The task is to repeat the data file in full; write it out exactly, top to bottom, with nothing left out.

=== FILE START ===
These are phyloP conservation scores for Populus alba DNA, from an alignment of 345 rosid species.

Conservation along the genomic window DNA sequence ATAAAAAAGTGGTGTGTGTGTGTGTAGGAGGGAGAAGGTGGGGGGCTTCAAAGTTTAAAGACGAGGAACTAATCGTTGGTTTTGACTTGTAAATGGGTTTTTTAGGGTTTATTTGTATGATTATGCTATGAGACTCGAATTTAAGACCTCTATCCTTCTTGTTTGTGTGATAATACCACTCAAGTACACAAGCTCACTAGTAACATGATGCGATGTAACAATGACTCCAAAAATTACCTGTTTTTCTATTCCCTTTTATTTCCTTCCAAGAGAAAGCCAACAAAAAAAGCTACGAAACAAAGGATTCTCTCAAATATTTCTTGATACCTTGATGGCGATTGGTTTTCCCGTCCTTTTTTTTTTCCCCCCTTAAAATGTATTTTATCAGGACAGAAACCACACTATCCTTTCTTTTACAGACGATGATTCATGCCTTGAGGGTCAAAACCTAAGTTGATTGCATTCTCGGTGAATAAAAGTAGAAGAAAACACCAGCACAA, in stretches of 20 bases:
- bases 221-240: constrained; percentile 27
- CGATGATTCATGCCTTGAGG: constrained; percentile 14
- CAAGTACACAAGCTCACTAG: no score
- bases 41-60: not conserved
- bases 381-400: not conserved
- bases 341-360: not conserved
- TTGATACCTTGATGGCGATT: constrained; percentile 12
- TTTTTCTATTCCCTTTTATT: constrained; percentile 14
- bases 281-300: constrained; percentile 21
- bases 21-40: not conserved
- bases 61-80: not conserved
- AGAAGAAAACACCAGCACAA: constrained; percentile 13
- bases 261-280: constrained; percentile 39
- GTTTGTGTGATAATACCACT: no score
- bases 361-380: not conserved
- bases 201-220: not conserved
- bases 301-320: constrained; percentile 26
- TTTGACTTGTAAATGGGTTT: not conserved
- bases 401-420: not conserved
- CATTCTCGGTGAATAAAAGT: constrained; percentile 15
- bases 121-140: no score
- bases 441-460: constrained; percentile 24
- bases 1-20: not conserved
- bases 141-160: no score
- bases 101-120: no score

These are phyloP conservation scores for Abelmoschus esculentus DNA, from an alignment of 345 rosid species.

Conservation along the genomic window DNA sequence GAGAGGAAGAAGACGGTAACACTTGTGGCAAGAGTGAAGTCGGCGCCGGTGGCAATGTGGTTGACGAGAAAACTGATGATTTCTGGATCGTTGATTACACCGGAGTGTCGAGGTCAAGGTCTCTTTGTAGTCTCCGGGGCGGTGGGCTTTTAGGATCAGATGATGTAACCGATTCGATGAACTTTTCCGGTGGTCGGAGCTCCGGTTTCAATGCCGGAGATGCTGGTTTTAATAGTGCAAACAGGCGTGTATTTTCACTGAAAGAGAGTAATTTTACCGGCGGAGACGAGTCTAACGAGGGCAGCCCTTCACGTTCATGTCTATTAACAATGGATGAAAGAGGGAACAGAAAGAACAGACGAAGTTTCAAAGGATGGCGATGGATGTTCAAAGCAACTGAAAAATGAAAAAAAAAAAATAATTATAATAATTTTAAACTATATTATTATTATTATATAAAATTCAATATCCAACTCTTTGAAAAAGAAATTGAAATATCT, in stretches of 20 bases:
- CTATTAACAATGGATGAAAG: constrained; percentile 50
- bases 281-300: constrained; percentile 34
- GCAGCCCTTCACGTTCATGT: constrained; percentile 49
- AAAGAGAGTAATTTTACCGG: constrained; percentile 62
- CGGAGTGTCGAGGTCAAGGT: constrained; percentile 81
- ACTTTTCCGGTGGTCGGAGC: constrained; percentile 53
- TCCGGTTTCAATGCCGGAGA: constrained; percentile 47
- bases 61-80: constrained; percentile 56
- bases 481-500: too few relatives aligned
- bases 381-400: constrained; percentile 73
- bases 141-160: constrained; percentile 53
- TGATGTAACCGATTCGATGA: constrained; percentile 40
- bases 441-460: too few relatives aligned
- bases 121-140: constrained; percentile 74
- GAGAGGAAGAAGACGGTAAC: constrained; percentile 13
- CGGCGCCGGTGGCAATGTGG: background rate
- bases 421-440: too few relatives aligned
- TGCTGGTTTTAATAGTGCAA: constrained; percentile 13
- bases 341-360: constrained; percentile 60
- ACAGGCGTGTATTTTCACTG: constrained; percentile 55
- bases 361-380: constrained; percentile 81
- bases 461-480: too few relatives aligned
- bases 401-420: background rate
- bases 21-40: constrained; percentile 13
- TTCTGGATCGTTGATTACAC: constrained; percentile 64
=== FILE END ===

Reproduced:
These are phyloP conservation scores for Populus alba DNA, from an alignment of 345 rosid species.

Conservation along the genomic window DNA sequence ATAAAAAAGTGGTGTGTGTGTGTGTAGGAGGGAGAAGGTGGGGGGCTTCAAAGTTTAAAGACGAGGAACTAATCGTTGGTTTTGACTTGTAAATGGGTTTTTTAGGGTTTATTTGTATGATTATGCTATGAGACTCGAATTTAAGACCTCTATCCTTCTTGTTTGTGTGATAATACCACTCAAGTACACAAGCTCACTAGTAACATGATGCGATGTAACAATGACTCCAAAAATTACCTGTTTTTCTATTCCCTTTTATTTCCTTCCAAGAGAAAGCCAACAAAAAAAGCTACGAAACAAAGGATTCTCTCAAATATTTCTTGATACCTTGATGGCGATTGGTTTTCCCGTCCTTTTTTTTTTCCCCCCTTAAAATGTATTTTATCAGGACAGAAACCACACTATCCTTTCTTTTACAGACGATGATTCATGCCTTGAGGGTCAAAACCTAAGTTGATTGCATTCTCGGTGAATAAAAGTAGAAGAAAACACCAGCACAA, in stretches of 20 bases:
- bases 221-240: constrained; percentile 27
- CGATGATTCATGCCTTGAGG: constrained; percentile 14
- CAAGTACACAAGCTCACTAG: no score
- bases 41-60: not conserved
- bases 381-400: not conserved
- bases 341-360: not conserved
- TTGATACCTTGATGGCGATT: constrained; percentile 12
- TTTTTCTATTCCCTTTTATT: constrained; percentile 14
- bases 281-300: constrained; percentile 21
- bases 21-40: not conserved
- bases 61-80: not conserved
- AGAAGAAAACACCAGCACAA: constrained; percentile 13
- bases 261-280: constrained; percentile 39
- GTTTGTGTGATAATACCACT: no score
- bases 361-380: not conserved
- bases 201-220: not conserved
- bases 301-320: constrained; percentile 26
- TTTGACTTGTAAATGGGTTT: not conserved
- bases 401-420: not conserved
- CATTCTCGGTGAATAAAAGT: constrained; percentile 15
- bases 121-140: no score
- bases 441-460: constrained; percentile 24
- bases 1-20: not conserved
- bases 141-160: no score
- bases 101-120: no score

These are phyloP conservation scores for Abelmoschus esculentus DNA, from an alignment of 345 rosid species.

Conservation along the genomic window DNA sequence GAGAGGAAGAAGACGGTAACACTTGTGGCAAGAGTGAAGTCGGCGCCGGTGGCAATGTGGTTGACGAGAAAACTGATGATTTCTGGATCGTTGATTACACCGGAGTGTCGAGGTCAAGGTCTCTTTGTAGTCTCCGGGGCGGTGGGCTTTTAGGATCAGATGATGTAACCGATTCGATGAACTTTTCCGGTGGTCGGAGCTCCGGTTTCAATGCCGGAGATGCTGGTTTTAATAGTGCAAACAGGCGTGTATTTTCACTGAAAGAGAGTAATTTTACCGGCGGAGACGAGTCTAACGAGGGCAGCCCTTCACGTTCATGTCTATTAACAATGGATGAAAGAGGGAACAGAAAGAACAGACGAAGTTTCAAAGGATGGCGATGGATGTTCAAAGCAACTGAAAAATGAAAAAAAAAAAATAATTATAATAATTTTAAACTATATTATTATTATTATATAAAATTCAATATCCAACTCTTTGAAAAAGAAATTGAAATATCT, in stretches of 20 bases:
- CTATTAACAATGGATGAAAG: constrained; percentile 50
- bases 281-300: constrained; percentile 34
- GCAGCCCTTCACGTTCATGT: constrained; percentile 49
- AAAGAGAGTAATTTTACCGG: constrained; percentile 62
- CGGAGTGTCGAGGTCAAGGT: constrained; percentile 81
- ACTTTTCCGGTGGTCGGAGC: constrained; percentile 53
- TCCGGTTTCAATGCCGGAGA: constrained; percentile 47
- bases 61-80: constrained; percentile 56
- bases 481-500: too few relatives aligned
- bases 381-400: constrained; percentile 73
- bases 141-160: constrained; percentile 53
- TGATGTAACCGATTCGATGA: constrained; percentile 40
- bases 441-460: too few relatives aligned
- bases 121-140: constrained; percentile 74
- GAGAGGAAGAAGACGGTAAC: constrained; percentile 13
- CGGCGCCGGTGGCAATGTGG: background rate
- bases 421-440: too few relatives aligned
- TGCTGGTTTTAATAGTGCAA: constrained; percentile 13
- bases 341-360: constrained; percentile 60
- ACAGGCGTGTATTTTCACTG: constrained; percentile 55
- bases 361-380: constrained; percentile 81
- bases 461-480: too few relatives aligned
- bases 401-420: background rate
- bases 21-40: constrained; percentile 13
- TTCTGGATCGTTGATTACAC: constrained; percentile 64